Simulations, Sources, And The History Survey Course

Miking The Internet Matter


  • Brian McKenzie Dickinson College



How will the digital age change the nature of teaching and learning history?1 This is one of the most important questions facing historians today. In 1998 the American Historical Association (AHA) received a grant from the National Endowment for the Humanities to begin addressing this question. The project has focused on the teaching of survey courses in two-year and four-year institutions.2 The results thus far, posted at the AHA's website and described by the leader of one of topic clusters (they exist for the History of Americas and World History), are an impressive collection of syllabi and digitized sources that address a number of topics. The projects are notable for two additional reasons as well.3 First, rather than use source material already on the Internet, many units rely on sources digitized by the faculty. Increasing digital literacy and understanding the process for digitizing sources is important, but this approach might not be the best use of time or resources to address issues of teaching and learning. Primary and secondary source material for just about any topic or period now can be retrieved from the Internet.4 Furthermore, primary sources exist in a variety of media: speeches, video clips, songs, photographs, paintings, and text documents. Secondly, by focusing on the use of technology, the AHA's project demonstrates that no necessary link exists between digitizing sources and developing innovative pedagogy that encourages active learning and historical thinking. The purpose of this article is to recommend classroom strategies and activities for the survey course that use digital resources and promote active learning.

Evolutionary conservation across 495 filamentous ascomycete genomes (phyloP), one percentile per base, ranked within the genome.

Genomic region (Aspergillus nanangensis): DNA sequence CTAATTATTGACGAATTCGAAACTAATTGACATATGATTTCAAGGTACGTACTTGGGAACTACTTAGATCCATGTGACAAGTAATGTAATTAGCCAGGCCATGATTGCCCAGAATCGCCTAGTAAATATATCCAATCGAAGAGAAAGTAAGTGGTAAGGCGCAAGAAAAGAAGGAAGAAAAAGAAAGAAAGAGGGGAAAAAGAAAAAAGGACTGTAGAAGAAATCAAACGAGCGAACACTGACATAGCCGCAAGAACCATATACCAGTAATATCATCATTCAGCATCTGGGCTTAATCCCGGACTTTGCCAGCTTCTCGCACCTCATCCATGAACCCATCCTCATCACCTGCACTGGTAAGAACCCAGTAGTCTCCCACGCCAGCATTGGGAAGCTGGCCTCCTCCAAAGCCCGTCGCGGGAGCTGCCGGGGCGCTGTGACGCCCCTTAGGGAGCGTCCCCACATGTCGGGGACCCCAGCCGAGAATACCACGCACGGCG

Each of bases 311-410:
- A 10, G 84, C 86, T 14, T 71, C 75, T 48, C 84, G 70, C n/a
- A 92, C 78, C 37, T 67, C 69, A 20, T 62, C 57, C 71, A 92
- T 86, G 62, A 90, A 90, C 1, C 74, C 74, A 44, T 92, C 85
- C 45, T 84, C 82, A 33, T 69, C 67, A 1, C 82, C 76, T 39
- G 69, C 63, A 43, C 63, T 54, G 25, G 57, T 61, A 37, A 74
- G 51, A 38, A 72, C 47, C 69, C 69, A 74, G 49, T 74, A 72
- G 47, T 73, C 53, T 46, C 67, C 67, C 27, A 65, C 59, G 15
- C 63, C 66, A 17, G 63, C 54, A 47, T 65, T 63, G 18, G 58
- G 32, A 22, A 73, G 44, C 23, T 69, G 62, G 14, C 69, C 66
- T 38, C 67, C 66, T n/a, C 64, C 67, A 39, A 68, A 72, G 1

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How to Cite

McKenzie, Brian. 2005. “Simulations, Sources, And The History Survey Course: Miking The Internet Matter”. Teaching History: A Journal of Methods 30 (2):82-90.